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    Anti-glomerular basement membrane

    GBM antibody test; Antibody to human glomerular basement membrane; Anti-GBM antibodies

    The glomerular basement membrane is the part of the kidney that helps filter waste and extra fluid from the blood.

    Anti-glomerular basement membrane antibodies are antibodies against this membrane. They can lead to kidney damage. This article describes the blood test to detect these antibodies.

    Blood is drawn from a vein, usually from the inside of the elbow or the back of the hand. The site is cleaned with germ-killing medicine (antiseptic). The health care provider wraps an elastic band around the upper arm to apply pressure to the area and make the vein swell with blood.

    Next, the health care provider gently inserts a needle into the vein. The blood collects into an airtight vial or tube attached to the needle. The elastic band is removed from your arm.

    Once the blood has been collected, the needle is removed, and the puncture site is covered to stop any bleeding.

    In infants or young children, a sharp tool called a lancet may be used to puncture the skin and make it bleed. The blood collects into a small glass tube called a pipette, or onto a slide or test strip. A bandage may be placed over the area if there is any bleeding.

    No special preparation is necessary.

    When the needle is inserted to draw blood, some people feel moderate pain, while others feel only a prick or stinging sensation. Afterward, there may be some throbbing.

    This test is used to diagnose certain kidney diseases, such as Goodpasture syndrome and anti-glomerular basement membrane disease.

    Normally, there are none of these antibodies in the blood.

    Note: Normal value ranges may vary slightly among different laboratories. Some labs use different measurements or test different samples. Talk to your doctor about the meaning of your specific test results.

    • Anti-glomerular basement membrane disease
    • Goodpasture syndrome

    Risks

    Veins and arteries vary in size from one patient to another and from one side of the body to the other. Obtaining a blood sample from some people may be more difficult than from others.

    Other risks:

    • Excessive bleeding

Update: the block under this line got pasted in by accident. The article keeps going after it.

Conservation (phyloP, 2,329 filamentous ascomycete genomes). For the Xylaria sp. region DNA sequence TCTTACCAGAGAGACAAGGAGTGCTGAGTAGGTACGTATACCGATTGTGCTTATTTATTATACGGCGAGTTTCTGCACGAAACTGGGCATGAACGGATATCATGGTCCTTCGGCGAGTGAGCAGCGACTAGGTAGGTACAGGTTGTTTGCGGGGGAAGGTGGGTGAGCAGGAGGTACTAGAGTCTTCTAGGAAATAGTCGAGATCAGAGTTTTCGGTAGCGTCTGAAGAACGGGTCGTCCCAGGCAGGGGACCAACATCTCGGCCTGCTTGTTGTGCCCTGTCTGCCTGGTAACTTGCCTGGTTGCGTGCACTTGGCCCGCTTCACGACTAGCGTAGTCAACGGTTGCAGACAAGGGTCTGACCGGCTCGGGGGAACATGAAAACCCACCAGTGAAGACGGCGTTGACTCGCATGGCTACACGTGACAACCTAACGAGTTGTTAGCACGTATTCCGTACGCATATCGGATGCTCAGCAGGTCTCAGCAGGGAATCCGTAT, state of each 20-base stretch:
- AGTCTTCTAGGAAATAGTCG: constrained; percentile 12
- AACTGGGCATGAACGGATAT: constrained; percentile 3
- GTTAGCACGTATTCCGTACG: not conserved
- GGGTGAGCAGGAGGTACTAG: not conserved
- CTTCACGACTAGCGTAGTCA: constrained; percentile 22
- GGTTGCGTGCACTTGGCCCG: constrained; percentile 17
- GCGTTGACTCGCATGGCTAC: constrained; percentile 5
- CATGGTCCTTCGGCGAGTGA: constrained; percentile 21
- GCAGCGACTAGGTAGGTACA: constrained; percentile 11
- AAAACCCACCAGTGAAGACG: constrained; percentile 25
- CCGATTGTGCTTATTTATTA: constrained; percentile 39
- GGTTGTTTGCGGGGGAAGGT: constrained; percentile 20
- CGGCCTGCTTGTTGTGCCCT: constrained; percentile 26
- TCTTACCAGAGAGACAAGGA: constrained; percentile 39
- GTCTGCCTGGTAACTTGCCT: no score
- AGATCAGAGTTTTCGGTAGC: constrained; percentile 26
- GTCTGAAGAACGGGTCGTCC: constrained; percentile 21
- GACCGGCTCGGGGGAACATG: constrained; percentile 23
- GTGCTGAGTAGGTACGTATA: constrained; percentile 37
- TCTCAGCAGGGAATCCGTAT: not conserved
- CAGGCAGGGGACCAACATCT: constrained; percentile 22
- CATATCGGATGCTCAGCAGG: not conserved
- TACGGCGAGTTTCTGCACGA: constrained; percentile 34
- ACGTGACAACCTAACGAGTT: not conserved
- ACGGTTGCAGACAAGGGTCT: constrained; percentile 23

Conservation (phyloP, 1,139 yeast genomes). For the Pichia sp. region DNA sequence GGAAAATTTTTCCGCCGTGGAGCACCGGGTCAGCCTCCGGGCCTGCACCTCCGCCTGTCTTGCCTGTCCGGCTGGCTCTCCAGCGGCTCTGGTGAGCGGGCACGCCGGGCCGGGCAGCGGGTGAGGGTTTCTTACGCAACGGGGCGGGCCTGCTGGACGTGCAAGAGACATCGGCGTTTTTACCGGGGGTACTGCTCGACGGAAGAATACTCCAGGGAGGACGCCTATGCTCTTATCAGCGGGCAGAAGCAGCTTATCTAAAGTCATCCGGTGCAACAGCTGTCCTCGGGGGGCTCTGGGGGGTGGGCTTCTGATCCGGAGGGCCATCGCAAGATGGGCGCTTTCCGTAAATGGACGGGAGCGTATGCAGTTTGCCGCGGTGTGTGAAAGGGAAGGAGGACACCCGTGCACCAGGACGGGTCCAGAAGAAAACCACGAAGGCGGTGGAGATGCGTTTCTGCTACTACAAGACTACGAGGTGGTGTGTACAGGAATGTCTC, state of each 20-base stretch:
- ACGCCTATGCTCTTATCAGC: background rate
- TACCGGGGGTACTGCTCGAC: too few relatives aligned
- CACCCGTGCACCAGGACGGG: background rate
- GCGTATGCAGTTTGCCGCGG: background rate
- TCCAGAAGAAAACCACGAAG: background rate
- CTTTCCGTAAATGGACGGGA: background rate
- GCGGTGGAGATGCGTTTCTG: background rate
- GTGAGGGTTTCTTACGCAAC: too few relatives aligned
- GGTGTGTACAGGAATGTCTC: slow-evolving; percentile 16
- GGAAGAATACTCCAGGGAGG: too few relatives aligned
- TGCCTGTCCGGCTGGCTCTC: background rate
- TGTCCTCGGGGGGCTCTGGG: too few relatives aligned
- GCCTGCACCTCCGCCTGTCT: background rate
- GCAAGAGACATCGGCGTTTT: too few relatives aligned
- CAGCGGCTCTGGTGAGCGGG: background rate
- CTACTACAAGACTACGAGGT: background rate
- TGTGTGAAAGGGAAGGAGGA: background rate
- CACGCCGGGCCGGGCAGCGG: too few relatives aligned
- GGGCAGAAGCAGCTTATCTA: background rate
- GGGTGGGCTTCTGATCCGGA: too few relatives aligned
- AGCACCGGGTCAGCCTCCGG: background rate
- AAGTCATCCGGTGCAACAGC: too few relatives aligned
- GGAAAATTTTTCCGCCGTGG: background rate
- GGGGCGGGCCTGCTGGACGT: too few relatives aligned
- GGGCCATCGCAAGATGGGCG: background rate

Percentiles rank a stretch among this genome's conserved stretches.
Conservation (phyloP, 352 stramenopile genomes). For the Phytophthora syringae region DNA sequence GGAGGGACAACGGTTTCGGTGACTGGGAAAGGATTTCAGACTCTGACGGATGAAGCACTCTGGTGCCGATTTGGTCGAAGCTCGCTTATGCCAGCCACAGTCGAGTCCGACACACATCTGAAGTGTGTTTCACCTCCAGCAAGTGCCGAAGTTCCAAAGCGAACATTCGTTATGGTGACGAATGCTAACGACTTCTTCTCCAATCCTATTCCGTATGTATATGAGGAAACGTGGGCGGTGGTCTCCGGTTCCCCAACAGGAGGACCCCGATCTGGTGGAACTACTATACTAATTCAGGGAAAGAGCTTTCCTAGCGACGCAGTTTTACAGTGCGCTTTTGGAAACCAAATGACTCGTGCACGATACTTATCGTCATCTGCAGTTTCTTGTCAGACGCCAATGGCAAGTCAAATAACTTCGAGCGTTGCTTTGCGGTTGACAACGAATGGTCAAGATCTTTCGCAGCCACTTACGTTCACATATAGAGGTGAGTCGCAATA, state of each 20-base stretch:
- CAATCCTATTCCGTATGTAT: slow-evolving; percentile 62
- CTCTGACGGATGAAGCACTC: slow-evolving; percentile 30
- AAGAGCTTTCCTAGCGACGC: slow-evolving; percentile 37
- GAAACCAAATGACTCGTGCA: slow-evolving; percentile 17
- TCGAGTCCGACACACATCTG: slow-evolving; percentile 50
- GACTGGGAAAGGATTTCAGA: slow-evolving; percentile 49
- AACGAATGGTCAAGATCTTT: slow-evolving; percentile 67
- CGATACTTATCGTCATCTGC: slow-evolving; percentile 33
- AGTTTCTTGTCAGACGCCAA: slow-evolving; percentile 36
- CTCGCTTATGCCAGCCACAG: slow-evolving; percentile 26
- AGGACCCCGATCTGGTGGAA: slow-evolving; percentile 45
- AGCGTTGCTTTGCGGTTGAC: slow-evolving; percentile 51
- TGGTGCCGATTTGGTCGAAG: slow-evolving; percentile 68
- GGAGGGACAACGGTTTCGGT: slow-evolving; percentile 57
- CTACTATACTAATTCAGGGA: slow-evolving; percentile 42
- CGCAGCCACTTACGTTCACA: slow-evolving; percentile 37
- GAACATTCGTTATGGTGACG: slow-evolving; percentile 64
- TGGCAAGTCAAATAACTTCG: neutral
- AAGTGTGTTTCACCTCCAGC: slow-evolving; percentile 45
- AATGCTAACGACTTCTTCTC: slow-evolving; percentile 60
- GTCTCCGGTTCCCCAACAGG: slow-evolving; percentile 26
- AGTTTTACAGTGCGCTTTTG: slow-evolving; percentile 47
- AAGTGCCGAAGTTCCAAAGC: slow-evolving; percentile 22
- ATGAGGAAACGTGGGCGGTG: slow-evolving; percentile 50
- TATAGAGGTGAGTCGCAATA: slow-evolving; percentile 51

• Fainting or feeling light-headed
    • Hematoma (blood accumulating under the skin)
    • Infection (a slight risk any time the skin is broken)

    References

    Appel GB. Glomerular disorders and nephrotic syndromes. In: Goldman L, Ausiello D, eds. Cecil Medicine. 23rd ed. Philadelphia, Pa: Saunders Elsevier; 2007:chap 122.

    Appel GB, Radhakrishnan J, D'Agatis V. Secondary glomerular disease. In: Brenner BM, ed. Brenner and Rector's The Kidney. 8th ed. Philadelphia, Pa: Saunders Elsevier; 2007:chap 31.

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    • Blood test

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      • Blood test

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      A Closer Look

        Tests for Anti-glomerular basement membrane

        Review Date: 9/8/2013

        Reviewed By: Charles Silberberg, DO, Private Practice specializing in Nephrology, Affiliated with New York Medical College, Division of Nephrology, Valhalla, NY. Review provided by VeriMed Healthcare Network. Also reviewed by David Zieve, MD, MHA, Bethanne Black, and the A.D.A.M. Editorial team.

        The information provided herein should not be used during any medical emergency or for the diagnosis or treatment of any medical condition. A licensed medical professional should be consulted for diagnosis and treatment of any and all medical conditions. Links to other sites are provided for information only -- they do not constitute endorsements of those other sites. © 1997- A.D.A.M., Inc. Any duplication or distribution of the information contained herein is strictly prohibited.
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